Elvis birthday week creates tourism boon in the Mid-South

by George Jared ([email protected]) 383 views 

President Richard Nixon greets Elvis Presley at the White House (1970).

Jerry Schilling got his Christmas bonus and he decided to use it to buy his boss a gift. Schilling, who spent many years in Hollywood as an actor and film editor, would go onto work as a producer and manager for the Beach Boys, Jerry Lee Lewis, and Billy Joel was nervous. His then boss was a tough guy to buy for.

“What do you buy Elvis?” Schiller asked a capacity crowd at Elvis Guest House on Thursday in Memphis.

The now 77-year-old settled on a gun that was found in Elvis’ Graceland estate after his death in 1977. Schiller, along with Priscilla Presley and others gave presentations throughout the week during Elvis’s birthday week in Memphis. Had the king survived, he would have turned 85 on Jan. 8. A concert in his honor will be held at Graceland Saturday (Jan. 11) starting at 7:30 p.m.

Events like this draw enormous numbers of music history fans, and Delta Cultural Center assistant director Thomas Jacques said there is a rich music history throughout the Delta Region and when a event is held in one place, it leads to tourism in others, he added.

“We see an uptick in international and national visitors. They’re in the area and looking for other music history attractions,” he said.

There are a multitude of options for visitors. The Johnny Cash homestead in Dyess is a popular destination. Many people, including a lot of locals, are unaware that musicians such as Charlie Rich (Colt), Al Green (Forrest City), Sam Cooke (Clarksdale, Miss.), and others were born and raised in the Delta, he said. Often, when visitors run out of things to do in Memphis, they venture out to surrounding communities.

One place visitors often stop is Helena. Hall of Fame musician Conway Twitty grew up in Helena, and it’s a piece of history the city often promotes. Twitty moved to the town when he was 10 during the early 1940s.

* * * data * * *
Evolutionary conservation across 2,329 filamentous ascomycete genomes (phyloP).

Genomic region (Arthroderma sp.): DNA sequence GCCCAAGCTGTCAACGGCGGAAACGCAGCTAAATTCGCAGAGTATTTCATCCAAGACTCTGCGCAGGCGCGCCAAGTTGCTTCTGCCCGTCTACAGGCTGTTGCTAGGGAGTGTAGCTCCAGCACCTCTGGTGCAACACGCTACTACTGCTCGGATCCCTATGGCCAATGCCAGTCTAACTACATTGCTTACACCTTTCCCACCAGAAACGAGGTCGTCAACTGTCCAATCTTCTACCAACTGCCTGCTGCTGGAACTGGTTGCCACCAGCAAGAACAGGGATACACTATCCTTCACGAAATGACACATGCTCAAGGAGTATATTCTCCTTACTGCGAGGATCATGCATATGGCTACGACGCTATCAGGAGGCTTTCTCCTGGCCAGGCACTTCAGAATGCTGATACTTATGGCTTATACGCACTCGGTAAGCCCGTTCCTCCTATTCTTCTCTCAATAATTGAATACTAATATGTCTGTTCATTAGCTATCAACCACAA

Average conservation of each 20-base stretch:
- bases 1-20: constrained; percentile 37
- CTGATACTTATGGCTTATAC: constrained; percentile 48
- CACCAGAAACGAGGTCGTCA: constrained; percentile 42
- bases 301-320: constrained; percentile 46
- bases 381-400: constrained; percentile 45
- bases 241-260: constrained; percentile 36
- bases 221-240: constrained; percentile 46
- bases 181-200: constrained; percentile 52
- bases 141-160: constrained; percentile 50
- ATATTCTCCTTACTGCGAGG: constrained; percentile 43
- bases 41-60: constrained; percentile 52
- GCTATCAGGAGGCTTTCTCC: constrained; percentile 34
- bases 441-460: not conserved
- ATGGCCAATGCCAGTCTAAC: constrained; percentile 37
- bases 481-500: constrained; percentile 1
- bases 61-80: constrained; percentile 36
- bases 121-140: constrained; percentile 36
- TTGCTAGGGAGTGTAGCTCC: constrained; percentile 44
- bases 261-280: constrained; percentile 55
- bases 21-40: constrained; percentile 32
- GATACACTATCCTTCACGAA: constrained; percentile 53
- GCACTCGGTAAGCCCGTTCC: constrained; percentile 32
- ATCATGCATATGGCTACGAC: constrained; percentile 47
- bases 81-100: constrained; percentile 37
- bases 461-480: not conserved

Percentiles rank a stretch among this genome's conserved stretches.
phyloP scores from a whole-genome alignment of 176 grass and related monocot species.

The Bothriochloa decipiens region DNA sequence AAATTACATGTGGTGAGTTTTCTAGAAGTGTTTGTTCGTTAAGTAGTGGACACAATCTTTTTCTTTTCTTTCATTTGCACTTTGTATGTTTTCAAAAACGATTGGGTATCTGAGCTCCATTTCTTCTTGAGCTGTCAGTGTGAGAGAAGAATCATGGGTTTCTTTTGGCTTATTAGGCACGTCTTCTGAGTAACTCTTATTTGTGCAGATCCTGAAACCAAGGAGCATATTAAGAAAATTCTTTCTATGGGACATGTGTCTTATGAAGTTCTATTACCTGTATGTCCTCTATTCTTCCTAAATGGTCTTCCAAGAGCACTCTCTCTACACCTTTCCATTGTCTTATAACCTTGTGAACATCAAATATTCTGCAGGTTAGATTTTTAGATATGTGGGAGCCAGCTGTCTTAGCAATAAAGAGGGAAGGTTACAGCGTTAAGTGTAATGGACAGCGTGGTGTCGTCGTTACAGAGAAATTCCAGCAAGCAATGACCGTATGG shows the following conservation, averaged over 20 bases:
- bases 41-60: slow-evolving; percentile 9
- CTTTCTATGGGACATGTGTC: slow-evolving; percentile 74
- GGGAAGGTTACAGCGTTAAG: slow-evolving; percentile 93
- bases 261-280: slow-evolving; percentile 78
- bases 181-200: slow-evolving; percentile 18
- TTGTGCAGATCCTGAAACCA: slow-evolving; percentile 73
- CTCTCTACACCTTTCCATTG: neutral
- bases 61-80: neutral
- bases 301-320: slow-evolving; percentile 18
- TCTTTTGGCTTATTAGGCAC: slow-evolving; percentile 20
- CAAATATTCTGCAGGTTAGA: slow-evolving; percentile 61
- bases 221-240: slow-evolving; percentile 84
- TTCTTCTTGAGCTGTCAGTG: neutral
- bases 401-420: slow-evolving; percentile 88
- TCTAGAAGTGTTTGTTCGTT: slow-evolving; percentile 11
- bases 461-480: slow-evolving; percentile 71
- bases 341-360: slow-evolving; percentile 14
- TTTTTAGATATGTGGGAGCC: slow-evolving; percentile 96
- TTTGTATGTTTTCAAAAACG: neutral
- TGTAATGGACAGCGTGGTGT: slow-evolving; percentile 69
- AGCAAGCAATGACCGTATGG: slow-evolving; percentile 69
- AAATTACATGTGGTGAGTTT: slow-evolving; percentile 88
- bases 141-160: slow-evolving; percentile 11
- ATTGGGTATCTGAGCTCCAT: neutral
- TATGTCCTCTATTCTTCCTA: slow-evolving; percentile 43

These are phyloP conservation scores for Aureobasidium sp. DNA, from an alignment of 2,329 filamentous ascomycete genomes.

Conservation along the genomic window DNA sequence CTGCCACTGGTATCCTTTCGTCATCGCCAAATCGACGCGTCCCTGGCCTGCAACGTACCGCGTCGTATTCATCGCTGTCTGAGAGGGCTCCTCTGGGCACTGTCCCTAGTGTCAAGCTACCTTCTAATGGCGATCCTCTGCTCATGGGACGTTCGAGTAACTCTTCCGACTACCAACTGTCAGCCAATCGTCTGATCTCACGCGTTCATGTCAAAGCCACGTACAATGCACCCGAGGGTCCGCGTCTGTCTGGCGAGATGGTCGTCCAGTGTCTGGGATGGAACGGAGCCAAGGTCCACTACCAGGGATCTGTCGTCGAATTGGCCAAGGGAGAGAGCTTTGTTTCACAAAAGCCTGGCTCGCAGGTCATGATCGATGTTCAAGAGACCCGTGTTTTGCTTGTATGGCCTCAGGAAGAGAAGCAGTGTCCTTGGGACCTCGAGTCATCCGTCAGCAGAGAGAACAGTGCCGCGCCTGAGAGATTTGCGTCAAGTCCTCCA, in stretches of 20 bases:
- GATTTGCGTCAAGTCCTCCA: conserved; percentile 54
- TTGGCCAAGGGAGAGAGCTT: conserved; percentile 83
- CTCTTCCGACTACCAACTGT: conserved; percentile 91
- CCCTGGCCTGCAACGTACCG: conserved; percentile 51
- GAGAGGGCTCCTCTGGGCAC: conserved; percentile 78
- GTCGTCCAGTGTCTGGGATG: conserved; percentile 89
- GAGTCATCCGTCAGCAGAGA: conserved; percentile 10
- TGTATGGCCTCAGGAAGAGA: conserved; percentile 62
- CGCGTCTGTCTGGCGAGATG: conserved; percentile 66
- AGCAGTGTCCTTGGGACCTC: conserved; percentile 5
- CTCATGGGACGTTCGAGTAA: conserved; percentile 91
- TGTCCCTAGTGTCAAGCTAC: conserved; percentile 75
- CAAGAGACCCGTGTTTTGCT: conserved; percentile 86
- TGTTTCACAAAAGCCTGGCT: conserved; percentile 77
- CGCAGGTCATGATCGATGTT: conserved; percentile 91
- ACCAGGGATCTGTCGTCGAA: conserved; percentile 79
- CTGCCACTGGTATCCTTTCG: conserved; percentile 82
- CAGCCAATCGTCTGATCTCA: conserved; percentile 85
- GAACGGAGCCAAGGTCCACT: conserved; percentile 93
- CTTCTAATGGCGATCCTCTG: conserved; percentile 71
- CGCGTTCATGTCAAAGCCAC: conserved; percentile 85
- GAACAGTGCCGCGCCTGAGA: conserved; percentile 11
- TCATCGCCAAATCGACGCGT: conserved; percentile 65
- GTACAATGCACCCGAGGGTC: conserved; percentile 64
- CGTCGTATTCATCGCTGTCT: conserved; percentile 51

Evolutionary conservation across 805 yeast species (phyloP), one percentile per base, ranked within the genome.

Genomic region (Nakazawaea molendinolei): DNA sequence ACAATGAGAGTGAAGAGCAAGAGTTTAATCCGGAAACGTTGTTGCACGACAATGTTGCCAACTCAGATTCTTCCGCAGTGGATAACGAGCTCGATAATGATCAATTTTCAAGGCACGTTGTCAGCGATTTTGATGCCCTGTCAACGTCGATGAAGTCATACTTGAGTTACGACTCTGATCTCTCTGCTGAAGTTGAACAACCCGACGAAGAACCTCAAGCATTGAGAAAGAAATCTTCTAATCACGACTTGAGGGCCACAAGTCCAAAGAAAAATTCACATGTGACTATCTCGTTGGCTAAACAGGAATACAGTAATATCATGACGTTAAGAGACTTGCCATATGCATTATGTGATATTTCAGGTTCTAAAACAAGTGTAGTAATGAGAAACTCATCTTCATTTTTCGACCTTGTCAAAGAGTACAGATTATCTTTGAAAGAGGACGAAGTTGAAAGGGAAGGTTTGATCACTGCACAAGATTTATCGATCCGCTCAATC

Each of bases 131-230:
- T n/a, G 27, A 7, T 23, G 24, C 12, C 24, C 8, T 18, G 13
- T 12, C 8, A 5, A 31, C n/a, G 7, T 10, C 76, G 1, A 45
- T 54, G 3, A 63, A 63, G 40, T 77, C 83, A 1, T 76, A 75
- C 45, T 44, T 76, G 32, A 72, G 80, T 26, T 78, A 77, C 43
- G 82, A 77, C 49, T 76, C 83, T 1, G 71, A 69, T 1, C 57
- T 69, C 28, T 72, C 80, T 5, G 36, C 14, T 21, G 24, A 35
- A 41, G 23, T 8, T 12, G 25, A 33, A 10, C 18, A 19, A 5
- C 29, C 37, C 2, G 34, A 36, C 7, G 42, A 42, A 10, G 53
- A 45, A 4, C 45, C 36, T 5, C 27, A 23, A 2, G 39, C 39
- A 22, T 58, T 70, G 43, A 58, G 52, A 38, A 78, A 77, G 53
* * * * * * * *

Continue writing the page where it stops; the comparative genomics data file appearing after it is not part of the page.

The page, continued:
His first band was the Phillips County Ramblers. After high school, he spent time in the military and was even drafted to play major league baseball. He opted to pursue a career in music.

In 1958, he had his first No. 1 hit, “It’s Only Make Believe.” Twitty, born Harold Jenkins, would have 50 No. 1 hits, and he was inducted into the Country Music Hall of Fame.

Helena is also the home of the King Biscuit Blues Festival, one that honors “King Biscuit Time,” the oldest radio show in the country dedicated to Blues music. Jacques said he had a tourist from Massachusetts visit recently, and she had no idea it was the oldest in the country.

“It’s an amazing area,” Jacques said of the region and it’s musical heritage.

Not only are many of these musicians from the region, but nearly all began their performing careers here.

Louis Armstrong, Presley, Cash, Roy Orbison, Twitty, Jerry Lee Lewis, Sonny Burgess, and others played at honky tonks, clubs, and other venues along U.S. 67 in the 1950’s, extending from Newport to Pocahontas. Prosecutor Henry Boyce spends his spare time collecting exhibits for the Rock-n-Roll Highway 67 Museum – his own creation in Newport.

“Every single one of them played here,” Boyce previously told Talk Business & Politics.

Many of these artists were particularly drawn to Jackson County. The Silver Moon, the Bloody Bucket, Porky’s Rooftop, Bob King’s and many others offered these musicians much higher paydays than they could get in clubs in larger cities.

Why?

Gambling was illegal, but county law enforcement turned a blind eye to the dice, poker, and other games in these clubs, Boyce said. Club owners made enormous profits and used that money to book the best talent, he said. The club trend in Jackson County began in the 1940s as World War II raged. At least 2,000 servicemen were stationed at an airbase in Newport. On Friday nights they got paid and needed something to do, Boyce said. Glen Miller, and other “Big Band” musicians started to play in the clubs.

Those acts brought in patrons, but nothing like when a truck driver from Mississippi cut his first record with Sun Studios in Memphis in 1953. Elvis Presley played in Jackson County four times from 1954-56.

“He (Elvis) could make more money in one show in Jackson County than he could in Memphis,” Boyce said. “Jackson County was wide open back then. Elvis only played in a lot of places once. He played here four times. I think that’s significant.”

Besides the gambling, drinking was prevalent in the clubs. Guests were allowed to bring their own booze into places like the Silver Moon, but had to pay $2 for the cola they wished to mix with their whiskey, vodka, and other spirits, Boyce said. The Silver Moon was the most extravagant club, and it could seat as many as 800 people, he said. One club, the Sunset Inn, had a bear that would drink beer to entertain guests.

A piano recently acquired by the museum once was used inside Porky’s Rooftop. Elvis played at Porky’s, and if he played the piano that night, it’s the same one, Boyce said.

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